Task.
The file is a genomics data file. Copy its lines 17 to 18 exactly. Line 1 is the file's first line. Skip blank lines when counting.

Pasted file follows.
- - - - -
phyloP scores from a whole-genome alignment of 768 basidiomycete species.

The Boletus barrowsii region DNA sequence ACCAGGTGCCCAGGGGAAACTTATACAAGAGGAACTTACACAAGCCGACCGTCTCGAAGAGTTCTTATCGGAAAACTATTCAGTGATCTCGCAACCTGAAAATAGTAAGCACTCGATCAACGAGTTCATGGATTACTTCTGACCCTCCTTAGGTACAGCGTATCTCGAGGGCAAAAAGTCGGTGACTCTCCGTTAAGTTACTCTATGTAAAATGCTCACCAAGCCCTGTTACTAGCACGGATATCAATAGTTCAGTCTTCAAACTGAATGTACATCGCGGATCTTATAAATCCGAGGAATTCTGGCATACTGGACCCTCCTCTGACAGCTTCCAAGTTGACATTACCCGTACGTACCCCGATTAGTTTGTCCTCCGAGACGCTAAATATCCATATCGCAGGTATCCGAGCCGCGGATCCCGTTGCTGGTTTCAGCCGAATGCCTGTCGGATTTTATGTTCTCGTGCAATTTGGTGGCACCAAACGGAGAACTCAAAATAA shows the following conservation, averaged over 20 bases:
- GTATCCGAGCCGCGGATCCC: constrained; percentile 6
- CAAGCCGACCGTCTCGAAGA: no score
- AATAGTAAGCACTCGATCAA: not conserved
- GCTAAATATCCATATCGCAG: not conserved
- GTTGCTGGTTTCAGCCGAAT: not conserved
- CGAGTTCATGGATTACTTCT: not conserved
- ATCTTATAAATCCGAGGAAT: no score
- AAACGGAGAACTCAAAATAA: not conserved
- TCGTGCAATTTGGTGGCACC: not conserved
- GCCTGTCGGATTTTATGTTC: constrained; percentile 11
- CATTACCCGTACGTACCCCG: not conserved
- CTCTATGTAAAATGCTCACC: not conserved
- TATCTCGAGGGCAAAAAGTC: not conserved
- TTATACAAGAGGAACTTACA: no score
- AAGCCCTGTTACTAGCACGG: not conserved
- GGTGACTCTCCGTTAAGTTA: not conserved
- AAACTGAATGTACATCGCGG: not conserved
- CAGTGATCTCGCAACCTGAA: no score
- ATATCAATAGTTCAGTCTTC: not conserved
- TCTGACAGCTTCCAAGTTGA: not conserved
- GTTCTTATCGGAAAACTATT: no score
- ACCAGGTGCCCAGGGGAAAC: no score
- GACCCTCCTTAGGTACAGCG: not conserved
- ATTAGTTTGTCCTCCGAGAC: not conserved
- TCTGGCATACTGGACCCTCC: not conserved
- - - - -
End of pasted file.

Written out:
- AAGCCCTGTTACTAGCACGG: not conserved
- GGTGACTCTCCGTTAAGTTA: not conserved